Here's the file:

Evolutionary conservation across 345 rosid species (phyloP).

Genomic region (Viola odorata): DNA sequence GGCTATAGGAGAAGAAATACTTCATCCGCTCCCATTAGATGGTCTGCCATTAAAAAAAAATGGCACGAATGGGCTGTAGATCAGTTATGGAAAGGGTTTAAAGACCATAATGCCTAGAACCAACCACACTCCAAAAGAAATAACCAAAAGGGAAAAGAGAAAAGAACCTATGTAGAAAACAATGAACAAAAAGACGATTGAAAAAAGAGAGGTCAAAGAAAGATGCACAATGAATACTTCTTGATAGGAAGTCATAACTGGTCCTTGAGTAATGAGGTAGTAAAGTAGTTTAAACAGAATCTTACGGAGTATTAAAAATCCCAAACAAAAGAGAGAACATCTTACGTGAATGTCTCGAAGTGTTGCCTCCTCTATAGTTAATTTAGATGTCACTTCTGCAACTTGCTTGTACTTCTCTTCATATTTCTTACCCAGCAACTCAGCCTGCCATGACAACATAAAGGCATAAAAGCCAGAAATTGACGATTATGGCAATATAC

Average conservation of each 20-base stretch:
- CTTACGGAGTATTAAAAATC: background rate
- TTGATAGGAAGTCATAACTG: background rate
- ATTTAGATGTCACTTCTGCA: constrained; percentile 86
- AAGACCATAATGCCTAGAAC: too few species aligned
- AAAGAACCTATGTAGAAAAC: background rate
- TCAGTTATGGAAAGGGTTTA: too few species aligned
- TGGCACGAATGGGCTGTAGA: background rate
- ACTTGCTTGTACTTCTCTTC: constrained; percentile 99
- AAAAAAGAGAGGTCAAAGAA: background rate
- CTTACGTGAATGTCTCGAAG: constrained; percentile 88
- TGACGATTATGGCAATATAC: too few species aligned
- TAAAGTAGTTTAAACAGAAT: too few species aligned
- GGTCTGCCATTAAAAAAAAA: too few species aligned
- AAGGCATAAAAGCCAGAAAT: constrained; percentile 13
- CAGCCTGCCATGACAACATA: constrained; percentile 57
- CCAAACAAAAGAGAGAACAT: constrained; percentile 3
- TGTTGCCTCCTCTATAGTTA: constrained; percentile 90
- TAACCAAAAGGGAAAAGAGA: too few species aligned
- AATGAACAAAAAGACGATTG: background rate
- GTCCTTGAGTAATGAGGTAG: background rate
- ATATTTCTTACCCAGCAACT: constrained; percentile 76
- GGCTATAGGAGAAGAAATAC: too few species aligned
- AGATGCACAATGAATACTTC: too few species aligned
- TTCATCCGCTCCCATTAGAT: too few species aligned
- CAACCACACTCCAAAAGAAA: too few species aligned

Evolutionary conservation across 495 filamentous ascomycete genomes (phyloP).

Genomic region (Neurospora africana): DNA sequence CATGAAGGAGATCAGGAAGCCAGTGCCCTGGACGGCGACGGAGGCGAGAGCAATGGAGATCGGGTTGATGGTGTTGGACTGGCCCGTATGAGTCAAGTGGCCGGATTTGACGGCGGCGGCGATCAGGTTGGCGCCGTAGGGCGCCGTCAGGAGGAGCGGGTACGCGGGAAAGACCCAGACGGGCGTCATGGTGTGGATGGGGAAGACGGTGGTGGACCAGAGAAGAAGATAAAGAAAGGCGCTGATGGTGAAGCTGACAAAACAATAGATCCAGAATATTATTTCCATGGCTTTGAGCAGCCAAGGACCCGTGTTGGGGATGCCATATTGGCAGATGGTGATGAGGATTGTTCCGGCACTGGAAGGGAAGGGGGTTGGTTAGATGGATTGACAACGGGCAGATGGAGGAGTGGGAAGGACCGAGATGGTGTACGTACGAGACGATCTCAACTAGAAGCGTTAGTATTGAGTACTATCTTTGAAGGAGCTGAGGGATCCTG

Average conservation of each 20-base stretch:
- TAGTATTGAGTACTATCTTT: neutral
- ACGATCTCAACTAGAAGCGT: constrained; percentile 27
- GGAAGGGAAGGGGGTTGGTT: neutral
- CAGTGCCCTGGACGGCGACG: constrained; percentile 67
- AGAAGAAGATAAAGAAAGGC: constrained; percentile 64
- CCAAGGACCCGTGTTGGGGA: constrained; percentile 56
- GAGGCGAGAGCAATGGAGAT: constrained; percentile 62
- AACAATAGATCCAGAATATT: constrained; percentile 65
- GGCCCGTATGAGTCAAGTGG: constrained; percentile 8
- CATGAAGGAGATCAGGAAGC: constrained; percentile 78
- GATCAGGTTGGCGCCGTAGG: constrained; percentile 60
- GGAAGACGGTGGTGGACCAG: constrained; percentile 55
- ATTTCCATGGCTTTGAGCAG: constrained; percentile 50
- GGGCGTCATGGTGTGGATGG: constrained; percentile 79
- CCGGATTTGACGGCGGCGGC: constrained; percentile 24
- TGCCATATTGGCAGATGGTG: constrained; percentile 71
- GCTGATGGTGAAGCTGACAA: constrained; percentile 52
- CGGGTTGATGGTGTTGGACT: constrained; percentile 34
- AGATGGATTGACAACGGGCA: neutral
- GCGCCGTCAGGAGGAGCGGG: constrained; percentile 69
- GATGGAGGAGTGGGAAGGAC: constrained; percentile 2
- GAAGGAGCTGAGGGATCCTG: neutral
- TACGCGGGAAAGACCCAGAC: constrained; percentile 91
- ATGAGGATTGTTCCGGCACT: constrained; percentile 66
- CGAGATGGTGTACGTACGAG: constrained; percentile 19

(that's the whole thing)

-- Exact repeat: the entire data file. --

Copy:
Evolutionary conservation across 345 rosid species (phyloP).

Genomic region (Viola odorata): DNA sequence GGCTATAGGAGAAGAAATACTTCATCCGCTCCCATTAGATGGTCTGCCATTAAAAAAAAATGGCACGAATGGGCTGTAGATCAGTTATGGAAAGGGTTTAAAGACCATAATGCCTAGAACCAACCACACTCCAAAAGAAATAACCAAAAGGGAAAAGAGAAAAGAACCTATGTAGAAAACAATGAACAAAAAGACGATTGAAAAAAGAGAGGTCAAAGAAAGATGCACAATGAATACTTCTTGATAGGAAGTCATAACTGGTCCTTGAGTAATGAGGTAGTAAAGTAGTTTAAACAGAATCTTACGGAGTATTAAAAATCCCAAACAAAAGAGAGAACATCTTACGTGAATGTCTCGAAGTGTTGCCTCCTCTATAGTTAATTTAGATGTCACTTCTGCAACTTGCTTGTACTTCTCTTCATATTTCTTACCCAGCAACTCAGCCTGCCATGACAACATAAAGGCATAAAAGCCAGAAATTGACGATTATGGCAATATAC

Average conservation of each 20-base stretch:
- CTTACGGAGTATTAAAAATC: background rate
- TTGATAGGAAGTCATAACTG: background rate
- ATTTAGATGTCACTTCTGCA: constrained; percentile 86
- AAGACCATAATGCCTAGAAC: too few species aligned
- AAAGAACCTATGTAGAAAAC: background rate
- TCAGTTATGGAAAGGGTTTA: too few species aligned
- TGGCACGAATGGGCTGTAGA: background rate
- ACTTGCTTGTACTTCTCTTC: constrained; percentile 99
- AAAAAAGAGAGGTCAAAGAA: background rate
- CTTACGTGAATGTCTCGAAG: constrained; percentile 88
- TGACGATTATGGCAATATAC: too few species aligned
- TAAAGTAGTTTAAACAGAAT: too few species aligned
- GGTCTGCCATTAAAAAAAAA: too few species aligned
- AAGGCATAAAAGCCAGAAAT: constrained; percentile 13
- CAGCCTGCCATGACAACATA: constrained; percentile 57
- CCAAACAAAAGAGAGAACAT: constrained; percentile 3
- TGTTGCCTCCTCTATAGTTA: constrained; percentile 90
- TAACCAAAAGGGAAAAGAGA: too few species aligned
- AATGAACAAAAAGACGATTG: background rate
- GTCCTTGAGTAATGAGGTAG: background rate
- ATATTTCTTACCCAGCAACT: constrained; percentile 76
- GGCTATAGGAGAAGAAATAC: too few species aligned
- AGATGCACAATGAATACTTC: too few species aligned
- TTCATCCGCTCCCATTAGAT: too few species aligned
- CAACCACACTCCAAAAGAAA: too few species aligned

Evolutionary conservation across 495 filamentous ascomycete genomes (phyloP).

Genomic region (Neurospora africana): DNA sequence CATGAAGGAGATCAGGAAGCCAGTGCCCTGGACGGCGACGGAGGCGAGAGCAATGGAGATCGGGTTGATGGTGTTGGACTGGCCCGTATGAGTCAAGTGGCCGGATTTGACGGCGGCGGCGATCAGGTTGGCGCCGTAGGGCGCCGTCAGGAGGAGCGGGTACGCGGGAAAGACCCAGACGGGCGTCATGGTGTGGATGGGGAAGACGGTGGTGGACCAGAGAAGAAGATAAAGAAAGGCGCTGATGGTGAAGCTGACAAAACAATAGATCCAGAATATTATTTCCATGGCTTTGAGCAGCCAAGGACCCGTGTTGGGGATGCCATATTGGCAGATGGTGATGAGGATTGTTCCGGCACTGGAAGGGAAGGGGGTTGGTTAGATGGATTGACAACGGGCAGATGGAGGAGTGGGAAGGACCGAGATGGTGTACGTACGAGACGATCTCAACTAGAAGCGTTAGTATTGAGTACTATCTTTGAAGGAGCTGAGGGATCCTG

Average conservation of each 20-base stretch:
- TAGTATTGAGTACTATCTTT: neutral
- ACGATCTCAACTAGAAGCGT: constrained; percentile 27
- GGAAGGGAAGGGGGTTGGTT: neutral
- CAGTGCCCTGGACGGCGACG: constrained; percentile 67
- AGAAGAAGATAAAGAAAGGC: constrained; percentile 64
- CCAAGGACCCGTGTTGGGGA: constrained; percentile 56
- GAGGCGAGAGCAATGGAGAT: constrained; percentile 62
- AACAATAGATCCAGAATATT: constrained; percentile 65
- GGCCCGTATGAGTCAAGTGG: constrained; percentile 8
- CATGAAGGAGATCAGGAAGC: constrained; percentile 78
- GATCAGGTTGGCGCCGTAGG: constrained; percentile 60
- GGAAGACGGTGGTGGACCAG: constrained; percentile 55
- ATTTCCATGGCTTTGAGCAG: constrained; percentile 50
- GGGCGTCATGGTGTGGATGG: constrained; percentile 79
- CCGGATTTGACGGCGGCGGC: constrained; percentile 24
- TGCCATATTGGCAGATGGTG: constrained; percentile 71
- GCTGATGGTGAAGCTGACAA: constrained; percentile 52
- CGGGTTGATGGTGTTGGACT: constrained; percentile 34
- AGATGGATTGACAACGGGCA: neutral
- GCGCCGTCAGGAGGAGCGGG: constrained; percentile 69
- GATGGAGGAGTGGGAAGGAC: constrained; percentile 2
- GAAGGAGCTGAGGGATCCTG: neutral
- TACGCGGGAAAGACCCAGAC: constrained; percentile 91
- ATGAGGATTGTTCCGGCACT: constrained; percentile 66
- CGAGATGGTGTACGTACGAG: constrained; percentile 19